[ntp:questions] Win7: ntpd adjusting time backwards

Rick Jones rick.jones2 at hp.com
Tue Dec 11 21:23:11 UTC 2012

David Taylor <david-taylor at blueyonder.co.uk.invalid> wrote:
> On 11/12/2012 19:35, Rick Jones wrote:
> > Handwaving a bit... The query and the response seem to be
> > something like 90 bytes (including an Ethernet header). That then
> > is 720 bits.  At 3 Mbits/s that would be 0.24 milliseconds of
> > transmit time.  It would then be 0.024 milliseconds on the
> > downlink.  I suspect that asymmetry is dwarfed by either queueing
> > delays (bufferbloat) when either/both are active and/or the rest
> > of the delays from your system to the server(s).

> Yes, I see what you mean, but I was thinking of the whole network,
> and not simply the up and down speeds.  That we have a 10:1 ratio
> may suggest how the rest of that ISP's network is configured.  The
> delays in the cable modem, Samknows box, router and 1 Gb/s switch
> are likely to be far in excess of the 0.024 ms and even the 0.24 ms!

Well, I have zero direct knowledge of the internals of an ISP these
days, but my understanding of the/a rational behind the asymmetry to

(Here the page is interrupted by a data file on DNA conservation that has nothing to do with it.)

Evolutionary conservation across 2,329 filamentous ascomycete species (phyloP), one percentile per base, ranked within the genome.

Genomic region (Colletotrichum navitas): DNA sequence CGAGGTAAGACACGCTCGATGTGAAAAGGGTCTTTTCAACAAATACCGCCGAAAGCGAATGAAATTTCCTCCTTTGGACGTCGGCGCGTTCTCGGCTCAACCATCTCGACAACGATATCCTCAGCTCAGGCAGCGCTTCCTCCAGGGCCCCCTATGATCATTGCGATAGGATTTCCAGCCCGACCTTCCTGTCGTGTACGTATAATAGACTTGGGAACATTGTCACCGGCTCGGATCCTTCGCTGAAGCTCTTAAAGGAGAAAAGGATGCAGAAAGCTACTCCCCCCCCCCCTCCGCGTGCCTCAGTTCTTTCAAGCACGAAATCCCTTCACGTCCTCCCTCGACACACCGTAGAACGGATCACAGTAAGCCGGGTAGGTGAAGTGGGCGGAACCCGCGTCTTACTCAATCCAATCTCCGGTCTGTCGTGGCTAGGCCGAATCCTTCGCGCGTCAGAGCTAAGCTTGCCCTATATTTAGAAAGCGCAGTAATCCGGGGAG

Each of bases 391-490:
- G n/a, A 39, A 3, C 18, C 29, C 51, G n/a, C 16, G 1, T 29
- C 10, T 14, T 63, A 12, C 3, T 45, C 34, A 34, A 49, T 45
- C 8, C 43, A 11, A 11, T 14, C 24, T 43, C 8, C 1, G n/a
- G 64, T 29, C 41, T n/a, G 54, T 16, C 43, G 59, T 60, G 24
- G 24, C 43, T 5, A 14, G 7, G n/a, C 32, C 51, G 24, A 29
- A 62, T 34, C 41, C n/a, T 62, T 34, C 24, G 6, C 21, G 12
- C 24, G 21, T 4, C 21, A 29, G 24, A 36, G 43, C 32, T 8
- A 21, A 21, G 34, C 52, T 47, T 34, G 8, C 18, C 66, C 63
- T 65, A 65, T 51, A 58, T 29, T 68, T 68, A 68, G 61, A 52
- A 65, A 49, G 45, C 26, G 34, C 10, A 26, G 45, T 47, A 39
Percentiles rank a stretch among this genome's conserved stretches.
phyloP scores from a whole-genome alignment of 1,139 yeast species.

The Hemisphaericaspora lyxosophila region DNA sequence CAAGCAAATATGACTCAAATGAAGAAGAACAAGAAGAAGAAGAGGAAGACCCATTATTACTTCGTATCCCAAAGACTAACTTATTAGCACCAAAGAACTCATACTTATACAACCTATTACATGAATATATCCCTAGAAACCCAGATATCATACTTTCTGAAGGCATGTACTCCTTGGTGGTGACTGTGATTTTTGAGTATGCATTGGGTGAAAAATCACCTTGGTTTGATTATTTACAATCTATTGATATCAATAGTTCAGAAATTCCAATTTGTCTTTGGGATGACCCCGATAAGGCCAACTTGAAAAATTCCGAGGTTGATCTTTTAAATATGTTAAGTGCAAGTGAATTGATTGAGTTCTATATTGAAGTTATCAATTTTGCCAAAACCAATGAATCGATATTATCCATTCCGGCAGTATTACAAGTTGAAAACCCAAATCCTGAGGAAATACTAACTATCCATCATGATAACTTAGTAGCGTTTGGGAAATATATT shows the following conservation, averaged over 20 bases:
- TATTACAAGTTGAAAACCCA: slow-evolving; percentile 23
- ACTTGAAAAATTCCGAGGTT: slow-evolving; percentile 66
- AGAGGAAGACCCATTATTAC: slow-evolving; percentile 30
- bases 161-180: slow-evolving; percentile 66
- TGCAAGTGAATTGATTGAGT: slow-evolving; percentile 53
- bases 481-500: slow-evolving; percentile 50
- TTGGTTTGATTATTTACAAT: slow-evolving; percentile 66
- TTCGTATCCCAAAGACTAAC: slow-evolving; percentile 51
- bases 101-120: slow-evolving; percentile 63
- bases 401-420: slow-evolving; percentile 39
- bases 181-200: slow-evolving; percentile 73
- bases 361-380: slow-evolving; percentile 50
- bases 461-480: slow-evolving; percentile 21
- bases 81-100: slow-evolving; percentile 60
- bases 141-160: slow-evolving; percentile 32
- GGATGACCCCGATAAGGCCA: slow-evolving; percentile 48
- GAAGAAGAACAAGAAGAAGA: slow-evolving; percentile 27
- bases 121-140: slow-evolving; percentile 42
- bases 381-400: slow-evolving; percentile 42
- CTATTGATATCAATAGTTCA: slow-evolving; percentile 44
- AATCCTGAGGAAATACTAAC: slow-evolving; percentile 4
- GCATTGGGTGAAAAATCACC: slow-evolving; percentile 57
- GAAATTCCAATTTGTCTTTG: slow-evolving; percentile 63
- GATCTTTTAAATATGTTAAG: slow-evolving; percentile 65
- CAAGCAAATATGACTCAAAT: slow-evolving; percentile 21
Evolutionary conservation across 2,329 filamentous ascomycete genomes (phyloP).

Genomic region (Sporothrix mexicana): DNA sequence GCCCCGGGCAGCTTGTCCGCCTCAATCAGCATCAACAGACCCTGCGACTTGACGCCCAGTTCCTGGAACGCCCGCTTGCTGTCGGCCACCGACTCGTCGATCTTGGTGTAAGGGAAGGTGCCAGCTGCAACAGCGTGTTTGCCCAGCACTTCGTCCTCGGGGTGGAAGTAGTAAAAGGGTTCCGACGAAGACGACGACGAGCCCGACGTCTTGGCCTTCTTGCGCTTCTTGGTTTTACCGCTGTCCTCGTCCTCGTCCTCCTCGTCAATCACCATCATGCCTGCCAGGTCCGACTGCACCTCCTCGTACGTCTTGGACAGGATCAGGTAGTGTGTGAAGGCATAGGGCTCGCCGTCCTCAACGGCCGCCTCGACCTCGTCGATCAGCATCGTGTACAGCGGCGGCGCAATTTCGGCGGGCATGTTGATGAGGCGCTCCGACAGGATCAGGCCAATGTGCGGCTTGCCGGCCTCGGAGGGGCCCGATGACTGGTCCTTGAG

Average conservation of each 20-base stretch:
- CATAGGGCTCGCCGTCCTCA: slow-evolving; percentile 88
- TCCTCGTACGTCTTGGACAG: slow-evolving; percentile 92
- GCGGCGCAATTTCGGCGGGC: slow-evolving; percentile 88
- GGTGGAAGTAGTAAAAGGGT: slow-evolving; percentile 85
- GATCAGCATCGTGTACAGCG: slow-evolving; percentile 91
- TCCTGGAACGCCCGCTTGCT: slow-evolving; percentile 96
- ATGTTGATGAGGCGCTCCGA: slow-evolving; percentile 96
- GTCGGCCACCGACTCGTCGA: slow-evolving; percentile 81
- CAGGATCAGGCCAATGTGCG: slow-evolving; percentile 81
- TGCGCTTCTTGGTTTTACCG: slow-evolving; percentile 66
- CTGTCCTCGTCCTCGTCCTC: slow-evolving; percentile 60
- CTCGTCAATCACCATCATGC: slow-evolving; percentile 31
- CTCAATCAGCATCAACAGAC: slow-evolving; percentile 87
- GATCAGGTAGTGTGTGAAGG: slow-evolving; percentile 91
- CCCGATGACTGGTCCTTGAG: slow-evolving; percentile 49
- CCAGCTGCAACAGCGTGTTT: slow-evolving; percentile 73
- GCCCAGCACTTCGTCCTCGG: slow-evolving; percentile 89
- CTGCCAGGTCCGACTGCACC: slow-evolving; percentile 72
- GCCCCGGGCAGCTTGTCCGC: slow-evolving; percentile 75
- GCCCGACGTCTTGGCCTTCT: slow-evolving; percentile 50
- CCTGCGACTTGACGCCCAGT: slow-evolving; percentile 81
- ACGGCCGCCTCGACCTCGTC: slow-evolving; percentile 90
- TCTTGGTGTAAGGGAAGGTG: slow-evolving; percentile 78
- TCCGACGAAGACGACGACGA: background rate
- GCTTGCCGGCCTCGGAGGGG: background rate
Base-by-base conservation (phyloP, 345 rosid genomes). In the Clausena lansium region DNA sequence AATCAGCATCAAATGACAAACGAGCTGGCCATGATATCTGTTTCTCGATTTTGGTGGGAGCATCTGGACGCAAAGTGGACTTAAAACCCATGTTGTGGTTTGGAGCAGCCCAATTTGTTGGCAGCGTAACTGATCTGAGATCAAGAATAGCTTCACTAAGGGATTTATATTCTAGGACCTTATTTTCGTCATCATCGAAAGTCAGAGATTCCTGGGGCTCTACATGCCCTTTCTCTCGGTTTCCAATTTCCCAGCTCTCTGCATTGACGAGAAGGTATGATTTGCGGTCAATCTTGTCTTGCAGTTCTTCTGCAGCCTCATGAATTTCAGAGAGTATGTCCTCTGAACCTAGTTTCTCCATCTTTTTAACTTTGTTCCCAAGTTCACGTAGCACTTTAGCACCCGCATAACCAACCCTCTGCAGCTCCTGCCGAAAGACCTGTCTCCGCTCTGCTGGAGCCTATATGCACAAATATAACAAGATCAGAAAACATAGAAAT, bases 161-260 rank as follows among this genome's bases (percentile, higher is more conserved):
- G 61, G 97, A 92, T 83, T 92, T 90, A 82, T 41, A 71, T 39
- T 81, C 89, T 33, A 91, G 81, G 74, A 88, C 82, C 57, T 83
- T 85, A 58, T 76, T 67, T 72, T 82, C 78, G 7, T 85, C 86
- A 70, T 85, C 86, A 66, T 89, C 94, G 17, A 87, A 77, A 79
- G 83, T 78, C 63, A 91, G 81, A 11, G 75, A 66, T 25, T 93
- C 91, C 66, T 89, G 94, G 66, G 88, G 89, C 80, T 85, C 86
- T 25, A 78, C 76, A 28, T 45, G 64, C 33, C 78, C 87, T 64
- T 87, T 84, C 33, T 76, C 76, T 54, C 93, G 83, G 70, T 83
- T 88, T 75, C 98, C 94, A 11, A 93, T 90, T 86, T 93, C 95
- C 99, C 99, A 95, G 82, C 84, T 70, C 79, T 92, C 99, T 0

the home has to do with allocating limited
bandwidth/frequency/spectrum on the physical plant from the ISP's end
to the home.

If the ISP's internal network (beyond the "head end" or what ever it
would be called) is built on more standard ethernet-ish things, I
would expect there to be equivalent bandwidth in each direction since
to my knowledge those things have symmetric bandwidth.  Of course that
doesn't guarantee symmetric routing...

rick jones
The glass is neither half-empty nor half-full. The glass has a leak.
The real question is "Can it be patched?"
these opinions are mine, all mine; HP might not want them anyway... :)
feel free to post, OR email to rick.jones2 in hp.com but NOT BOTH...

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